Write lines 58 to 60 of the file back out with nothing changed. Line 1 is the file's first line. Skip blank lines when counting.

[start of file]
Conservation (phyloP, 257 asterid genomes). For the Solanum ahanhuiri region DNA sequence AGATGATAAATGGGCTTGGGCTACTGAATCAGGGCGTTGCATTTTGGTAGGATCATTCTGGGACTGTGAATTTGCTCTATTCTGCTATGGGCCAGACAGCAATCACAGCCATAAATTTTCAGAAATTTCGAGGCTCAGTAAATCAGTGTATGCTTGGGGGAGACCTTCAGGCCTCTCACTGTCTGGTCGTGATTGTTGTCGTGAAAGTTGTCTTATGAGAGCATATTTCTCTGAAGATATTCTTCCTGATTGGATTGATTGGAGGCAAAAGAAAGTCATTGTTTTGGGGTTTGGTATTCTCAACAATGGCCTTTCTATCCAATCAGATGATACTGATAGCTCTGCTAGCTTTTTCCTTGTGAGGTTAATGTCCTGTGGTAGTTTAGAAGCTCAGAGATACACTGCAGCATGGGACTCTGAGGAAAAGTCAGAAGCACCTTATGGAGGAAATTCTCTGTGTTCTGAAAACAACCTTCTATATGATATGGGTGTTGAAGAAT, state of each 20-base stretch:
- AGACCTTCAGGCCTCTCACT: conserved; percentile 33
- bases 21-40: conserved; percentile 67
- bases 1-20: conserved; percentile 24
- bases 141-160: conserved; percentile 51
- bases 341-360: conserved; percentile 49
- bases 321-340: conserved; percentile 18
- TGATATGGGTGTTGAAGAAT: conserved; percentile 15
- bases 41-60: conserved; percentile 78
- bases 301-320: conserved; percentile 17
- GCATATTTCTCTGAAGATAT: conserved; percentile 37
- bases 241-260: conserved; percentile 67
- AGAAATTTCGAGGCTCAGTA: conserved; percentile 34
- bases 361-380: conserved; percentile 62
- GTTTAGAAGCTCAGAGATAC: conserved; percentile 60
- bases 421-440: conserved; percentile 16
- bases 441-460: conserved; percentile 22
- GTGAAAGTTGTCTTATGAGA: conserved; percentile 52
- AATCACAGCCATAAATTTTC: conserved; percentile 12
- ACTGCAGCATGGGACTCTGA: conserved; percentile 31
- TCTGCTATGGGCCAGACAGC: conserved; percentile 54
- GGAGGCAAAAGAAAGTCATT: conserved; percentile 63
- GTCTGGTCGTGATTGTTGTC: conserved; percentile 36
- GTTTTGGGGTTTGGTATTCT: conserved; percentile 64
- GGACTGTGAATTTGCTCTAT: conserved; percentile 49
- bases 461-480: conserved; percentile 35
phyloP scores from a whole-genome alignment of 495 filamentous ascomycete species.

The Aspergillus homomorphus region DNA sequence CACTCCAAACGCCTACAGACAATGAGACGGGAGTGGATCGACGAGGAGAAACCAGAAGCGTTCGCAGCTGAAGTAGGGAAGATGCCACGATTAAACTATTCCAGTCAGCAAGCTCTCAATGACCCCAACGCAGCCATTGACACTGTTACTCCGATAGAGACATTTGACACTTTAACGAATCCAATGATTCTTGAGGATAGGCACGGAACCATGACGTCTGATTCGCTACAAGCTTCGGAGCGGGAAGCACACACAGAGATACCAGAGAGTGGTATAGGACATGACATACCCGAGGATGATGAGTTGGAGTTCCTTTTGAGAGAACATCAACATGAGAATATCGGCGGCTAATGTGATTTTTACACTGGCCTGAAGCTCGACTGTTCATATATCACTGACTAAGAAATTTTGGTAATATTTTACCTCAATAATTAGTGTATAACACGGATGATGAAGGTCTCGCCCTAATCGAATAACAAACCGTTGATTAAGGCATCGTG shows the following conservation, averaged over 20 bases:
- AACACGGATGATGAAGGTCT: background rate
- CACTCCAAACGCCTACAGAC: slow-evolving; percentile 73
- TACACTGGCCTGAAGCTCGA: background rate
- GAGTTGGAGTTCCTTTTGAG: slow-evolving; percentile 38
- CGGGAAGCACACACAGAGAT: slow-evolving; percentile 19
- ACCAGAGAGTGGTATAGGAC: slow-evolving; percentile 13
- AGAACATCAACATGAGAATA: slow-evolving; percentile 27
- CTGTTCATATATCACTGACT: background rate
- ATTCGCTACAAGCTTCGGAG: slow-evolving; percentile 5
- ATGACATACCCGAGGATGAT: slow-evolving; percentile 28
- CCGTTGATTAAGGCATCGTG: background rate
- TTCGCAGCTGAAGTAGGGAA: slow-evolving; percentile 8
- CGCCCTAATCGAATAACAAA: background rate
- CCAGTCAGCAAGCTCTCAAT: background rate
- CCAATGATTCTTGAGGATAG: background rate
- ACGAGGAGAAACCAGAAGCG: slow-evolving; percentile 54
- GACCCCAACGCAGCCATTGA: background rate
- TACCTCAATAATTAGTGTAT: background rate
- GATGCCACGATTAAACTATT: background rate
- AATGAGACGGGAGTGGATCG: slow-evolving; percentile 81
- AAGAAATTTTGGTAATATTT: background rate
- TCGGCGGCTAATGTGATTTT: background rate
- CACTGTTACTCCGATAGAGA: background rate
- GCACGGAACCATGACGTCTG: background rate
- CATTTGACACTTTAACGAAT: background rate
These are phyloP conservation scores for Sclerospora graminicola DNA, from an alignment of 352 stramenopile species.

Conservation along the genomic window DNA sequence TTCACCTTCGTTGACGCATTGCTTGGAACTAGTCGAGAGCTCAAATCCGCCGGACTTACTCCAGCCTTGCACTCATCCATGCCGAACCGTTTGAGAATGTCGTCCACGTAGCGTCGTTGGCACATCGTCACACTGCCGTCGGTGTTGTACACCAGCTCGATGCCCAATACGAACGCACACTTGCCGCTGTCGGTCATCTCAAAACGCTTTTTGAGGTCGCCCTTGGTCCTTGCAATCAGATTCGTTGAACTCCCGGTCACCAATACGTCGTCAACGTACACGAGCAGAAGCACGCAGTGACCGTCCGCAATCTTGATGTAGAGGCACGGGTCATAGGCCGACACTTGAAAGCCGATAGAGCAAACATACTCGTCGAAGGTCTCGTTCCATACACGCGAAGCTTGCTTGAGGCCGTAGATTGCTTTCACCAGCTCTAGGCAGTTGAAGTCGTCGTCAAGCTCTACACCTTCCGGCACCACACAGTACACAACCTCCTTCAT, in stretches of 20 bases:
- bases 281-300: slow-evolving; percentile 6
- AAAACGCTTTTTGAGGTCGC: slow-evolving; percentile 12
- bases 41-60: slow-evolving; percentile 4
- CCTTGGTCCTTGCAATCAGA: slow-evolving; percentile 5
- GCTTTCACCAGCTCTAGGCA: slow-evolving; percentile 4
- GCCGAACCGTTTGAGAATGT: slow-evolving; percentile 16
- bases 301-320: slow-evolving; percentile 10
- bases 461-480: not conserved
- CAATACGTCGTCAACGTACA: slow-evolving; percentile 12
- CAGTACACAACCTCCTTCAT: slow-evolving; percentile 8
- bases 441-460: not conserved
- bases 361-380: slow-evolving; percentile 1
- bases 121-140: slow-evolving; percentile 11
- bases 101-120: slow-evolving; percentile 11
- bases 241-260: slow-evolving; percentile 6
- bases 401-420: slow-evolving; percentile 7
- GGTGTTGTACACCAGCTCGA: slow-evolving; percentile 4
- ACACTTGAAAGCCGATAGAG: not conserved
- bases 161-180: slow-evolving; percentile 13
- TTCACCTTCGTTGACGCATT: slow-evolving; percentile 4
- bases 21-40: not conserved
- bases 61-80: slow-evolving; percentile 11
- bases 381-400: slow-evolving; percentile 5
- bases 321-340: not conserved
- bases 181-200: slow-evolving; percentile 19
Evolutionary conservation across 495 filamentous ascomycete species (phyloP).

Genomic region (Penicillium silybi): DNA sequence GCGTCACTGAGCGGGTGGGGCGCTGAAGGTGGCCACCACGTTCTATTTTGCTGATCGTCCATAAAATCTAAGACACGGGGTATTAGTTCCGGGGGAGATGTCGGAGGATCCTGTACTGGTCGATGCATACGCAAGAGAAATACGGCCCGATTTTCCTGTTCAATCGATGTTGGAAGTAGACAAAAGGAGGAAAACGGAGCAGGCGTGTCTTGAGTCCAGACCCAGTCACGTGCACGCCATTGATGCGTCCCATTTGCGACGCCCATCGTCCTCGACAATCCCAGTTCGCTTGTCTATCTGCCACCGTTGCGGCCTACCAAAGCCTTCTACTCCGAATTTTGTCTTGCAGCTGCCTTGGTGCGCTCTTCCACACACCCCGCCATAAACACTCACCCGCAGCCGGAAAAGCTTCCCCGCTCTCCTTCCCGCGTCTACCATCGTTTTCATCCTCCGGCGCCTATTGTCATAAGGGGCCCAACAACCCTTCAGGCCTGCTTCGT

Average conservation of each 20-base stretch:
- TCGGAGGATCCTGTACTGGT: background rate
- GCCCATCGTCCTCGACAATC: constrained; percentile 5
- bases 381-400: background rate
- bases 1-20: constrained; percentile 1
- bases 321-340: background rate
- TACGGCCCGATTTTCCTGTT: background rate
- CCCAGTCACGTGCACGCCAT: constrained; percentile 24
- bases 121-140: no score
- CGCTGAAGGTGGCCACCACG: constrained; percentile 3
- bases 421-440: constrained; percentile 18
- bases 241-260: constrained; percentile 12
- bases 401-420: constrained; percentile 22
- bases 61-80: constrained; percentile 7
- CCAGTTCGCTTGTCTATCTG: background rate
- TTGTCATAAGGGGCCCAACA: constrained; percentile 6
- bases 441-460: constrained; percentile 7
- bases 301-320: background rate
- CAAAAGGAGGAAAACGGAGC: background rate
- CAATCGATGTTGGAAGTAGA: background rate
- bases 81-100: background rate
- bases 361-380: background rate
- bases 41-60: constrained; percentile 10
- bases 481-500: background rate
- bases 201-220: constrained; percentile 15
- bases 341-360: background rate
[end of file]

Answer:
- bases 41-60: slow-evolving; percentile 4
- CCTTGGTCCTTGCAATCAGA: slow-evolving; percentile 5
- GCTTTCACCAGCTCTAGGCA: slow-evolving; percentile 4